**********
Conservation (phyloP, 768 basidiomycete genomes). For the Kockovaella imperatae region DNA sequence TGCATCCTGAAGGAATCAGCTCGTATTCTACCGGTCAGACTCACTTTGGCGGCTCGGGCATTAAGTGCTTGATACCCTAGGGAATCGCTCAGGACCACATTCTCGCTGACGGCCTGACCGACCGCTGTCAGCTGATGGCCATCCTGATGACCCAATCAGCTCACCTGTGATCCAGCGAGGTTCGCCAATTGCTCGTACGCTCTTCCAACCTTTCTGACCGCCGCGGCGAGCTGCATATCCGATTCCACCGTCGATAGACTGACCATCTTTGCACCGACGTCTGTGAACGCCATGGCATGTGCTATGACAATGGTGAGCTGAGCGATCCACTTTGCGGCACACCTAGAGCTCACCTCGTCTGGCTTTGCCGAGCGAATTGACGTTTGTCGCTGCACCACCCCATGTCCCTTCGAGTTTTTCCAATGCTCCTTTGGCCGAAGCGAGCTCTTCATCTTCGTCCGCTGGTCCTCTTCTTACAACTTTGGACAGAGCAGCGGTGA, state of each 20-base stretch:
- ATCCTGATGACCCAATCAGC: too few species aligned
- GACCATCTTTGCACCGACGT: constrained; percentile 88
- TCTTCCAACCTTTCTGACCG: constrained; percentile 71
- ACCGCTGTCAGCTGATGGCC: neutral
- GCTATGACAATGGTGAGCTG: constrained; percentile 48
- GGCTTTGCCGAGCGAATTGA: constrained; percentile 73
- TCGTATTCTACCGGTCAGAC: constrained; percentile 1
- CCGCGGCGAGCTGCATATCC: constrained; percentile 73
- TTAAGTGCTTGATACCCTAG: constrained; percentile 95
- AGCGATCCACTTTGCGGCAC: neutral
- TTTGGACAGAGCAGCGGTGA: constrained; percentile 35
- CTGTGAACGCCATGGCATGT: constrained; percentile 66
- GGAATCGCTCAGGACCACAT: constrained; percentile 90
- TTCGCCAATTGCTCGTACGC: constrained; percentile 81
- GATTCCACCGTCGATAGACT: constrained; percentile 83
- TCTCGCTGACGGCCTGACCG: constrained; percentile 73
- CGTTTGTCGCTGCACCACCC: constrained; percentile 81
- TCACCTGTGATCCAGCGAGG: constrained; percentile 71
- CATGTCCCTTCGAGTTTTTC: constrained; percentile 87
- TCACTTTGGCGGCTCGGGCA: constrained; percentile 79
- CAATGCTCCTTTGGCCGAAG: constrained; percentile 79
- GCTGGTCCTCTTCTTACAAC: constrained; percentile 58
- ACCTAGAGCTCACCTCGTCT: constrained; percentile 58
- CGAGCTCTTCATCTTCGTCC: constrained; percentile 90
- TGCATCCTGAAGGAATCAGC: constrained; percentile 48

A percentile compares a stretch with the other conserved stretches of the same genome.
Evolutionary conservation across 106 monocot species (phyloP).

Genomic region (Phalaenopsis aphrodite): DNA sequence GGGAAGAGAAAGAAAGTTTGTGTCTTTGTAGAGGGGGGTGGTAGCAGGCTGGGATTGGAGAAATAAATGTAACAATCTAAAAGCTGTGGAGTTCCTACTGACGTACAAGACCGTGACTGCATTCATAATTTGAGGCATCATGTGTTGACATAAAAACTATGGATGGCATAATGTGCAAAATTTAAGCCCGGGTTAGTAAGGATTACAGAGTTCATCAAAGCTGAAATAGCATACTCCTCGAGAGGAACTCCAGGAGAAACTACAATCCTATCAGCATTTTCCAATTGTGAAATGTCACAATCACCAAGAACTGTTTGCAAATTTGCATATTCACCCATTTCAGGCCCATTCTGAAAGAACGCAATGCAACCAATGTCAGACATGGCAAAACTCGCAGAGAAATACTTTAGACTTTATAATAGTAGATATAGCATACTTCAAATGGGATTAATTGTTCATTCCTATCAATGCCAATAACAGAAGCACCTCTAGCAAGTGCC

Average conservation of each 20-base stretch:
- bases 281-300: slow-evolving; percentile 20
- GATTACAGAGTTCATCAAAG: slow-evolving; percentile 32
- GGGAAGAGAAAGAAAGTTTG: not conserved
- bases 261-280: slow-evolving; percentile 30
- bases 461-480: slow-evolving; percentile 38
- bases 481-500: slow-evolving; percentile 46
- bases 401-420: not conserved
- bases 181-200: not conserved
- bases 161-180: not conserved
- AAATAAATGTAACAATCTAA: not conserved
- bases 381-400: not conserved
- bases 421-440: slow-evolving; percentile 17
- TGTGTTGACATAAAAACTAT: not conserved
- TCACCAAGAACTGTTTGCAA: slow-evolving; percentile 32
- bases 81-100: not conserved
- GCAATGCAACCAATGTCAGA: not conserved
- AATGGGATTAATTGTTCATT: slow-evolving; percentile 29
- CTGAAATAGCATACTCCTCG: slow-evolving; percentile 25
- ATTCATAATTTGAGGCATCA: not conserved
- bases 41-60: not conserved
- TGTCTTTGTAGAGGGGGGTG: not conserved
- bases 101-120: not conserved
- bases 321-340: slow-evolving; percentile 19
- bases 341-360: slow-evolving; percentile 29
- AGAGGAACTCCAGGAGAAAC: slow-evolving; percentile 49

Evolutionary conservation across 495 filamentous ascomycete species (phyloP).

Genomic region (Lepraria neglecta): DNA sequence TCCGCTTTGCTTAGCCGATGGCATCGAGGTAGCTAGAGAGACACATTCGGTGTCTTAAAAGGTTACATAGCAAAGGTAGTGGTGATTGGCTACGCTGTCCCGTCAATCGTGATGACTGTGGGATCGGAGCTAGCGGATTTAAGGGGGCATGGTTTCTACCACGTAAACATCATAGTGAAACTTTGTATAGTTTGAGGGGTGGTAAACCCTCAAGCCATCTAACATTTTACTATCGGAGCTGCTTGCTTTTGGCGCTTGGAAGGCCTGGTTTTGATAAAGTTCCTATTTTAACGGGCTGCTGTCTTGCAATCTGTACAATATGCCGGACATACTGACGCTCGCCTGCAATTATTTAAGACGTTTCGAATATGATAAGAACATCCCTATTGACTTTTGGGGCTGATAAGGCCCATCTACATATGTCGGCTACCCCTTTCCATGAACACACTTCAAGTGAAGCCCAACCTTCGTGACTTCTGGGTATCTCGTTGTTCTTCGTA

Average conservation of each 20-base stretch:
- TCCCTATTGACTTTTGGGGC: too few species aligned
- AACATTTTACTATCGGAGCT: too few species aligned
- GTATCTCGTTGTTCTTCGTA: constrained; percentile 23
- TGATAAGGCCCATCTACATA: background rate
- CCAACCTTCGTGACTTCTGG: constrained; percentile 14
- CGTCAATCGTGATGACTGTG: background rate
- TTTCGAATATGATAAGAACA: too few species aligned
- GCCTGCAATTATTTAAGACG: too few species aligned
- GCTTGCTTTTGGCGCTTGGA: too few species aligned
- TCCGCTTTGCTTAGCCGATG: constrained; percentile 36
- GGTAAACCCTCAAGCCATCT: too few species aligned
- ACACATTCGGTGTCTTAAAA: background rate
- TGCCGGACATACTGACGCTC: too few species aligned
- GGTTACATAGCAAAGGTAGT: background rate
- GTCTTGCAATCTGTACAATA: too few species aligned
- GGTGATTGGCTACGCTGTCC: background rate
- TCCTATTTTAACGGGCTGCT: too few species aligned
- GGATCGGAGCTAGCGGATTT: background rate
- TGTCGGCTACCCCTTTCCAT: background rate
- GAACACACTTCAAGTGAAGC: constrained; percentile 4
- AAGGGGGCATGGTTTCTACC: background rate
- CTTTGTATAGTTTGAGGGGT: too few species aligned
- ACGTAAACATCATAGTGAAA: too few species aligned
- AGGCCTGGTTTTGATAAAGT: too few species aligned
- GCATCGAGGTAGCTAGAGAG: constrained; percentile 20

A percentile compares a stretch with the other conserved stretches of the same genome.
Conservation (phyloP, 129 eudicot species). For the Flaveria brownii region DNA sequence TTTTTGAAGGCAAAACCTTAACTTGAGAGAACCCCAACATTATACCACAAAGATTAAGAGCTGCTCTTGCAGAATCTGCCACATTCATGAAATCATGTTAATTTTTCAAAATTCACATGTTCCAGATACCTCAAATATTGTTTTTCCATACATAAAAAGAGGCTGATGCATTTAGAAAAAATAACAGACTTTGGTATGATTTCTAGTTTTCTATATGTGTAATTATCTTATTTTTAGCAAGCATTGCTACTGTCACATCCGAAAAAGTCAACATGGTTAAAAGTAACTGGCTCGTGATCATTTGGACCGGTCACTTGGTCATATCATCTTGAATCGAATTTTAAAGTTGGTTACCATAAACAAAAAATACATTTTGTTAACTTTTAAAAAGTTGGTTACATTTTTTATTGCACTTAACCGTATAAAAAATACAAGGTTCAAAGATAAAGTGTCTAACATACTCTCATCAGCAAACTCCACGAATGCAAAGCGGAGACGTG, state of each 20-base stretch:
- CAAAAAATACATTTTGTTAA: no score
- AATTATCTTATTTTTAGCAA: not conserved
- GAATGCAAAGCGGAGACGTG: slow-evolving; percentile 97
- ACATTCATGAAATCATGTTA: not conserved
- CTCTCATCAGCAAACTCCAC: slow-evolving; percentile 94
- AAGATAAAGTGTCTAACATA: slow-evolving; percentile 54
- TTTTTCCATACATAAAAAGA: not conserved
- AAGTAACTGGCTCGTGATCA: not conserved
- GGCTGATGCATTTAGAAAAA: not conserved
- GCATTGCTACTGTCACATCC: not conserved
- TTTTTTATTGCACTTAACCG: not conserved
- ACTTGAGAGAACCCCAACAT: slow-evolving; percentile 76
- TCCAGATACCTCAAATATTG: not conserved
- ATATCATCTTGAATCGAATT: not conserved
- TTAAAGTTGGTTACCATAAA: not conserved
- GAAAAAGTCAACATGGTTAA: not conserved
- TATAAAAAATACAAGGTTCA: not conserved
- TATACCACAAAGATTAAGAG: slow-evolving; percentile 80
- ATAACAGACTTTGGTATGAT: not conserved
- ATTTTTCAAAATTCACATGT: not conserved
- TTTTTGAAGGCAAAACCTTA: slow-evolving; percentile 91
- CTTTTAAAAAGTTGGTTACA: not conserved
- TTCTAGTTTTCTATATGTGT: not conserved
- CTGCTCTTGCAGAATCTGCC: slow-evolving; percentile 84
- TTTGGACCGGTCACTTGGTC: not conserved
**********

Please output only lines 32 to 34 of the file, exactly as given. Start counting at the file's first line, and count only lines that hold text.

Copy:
- GATTACAGAGTTCATCAAAG: slow-evolving; percentile 32
- GGGAAGAGAAAGAAAGTTTG: not conserved
- bases 261-280: slow-evolving; percentile 30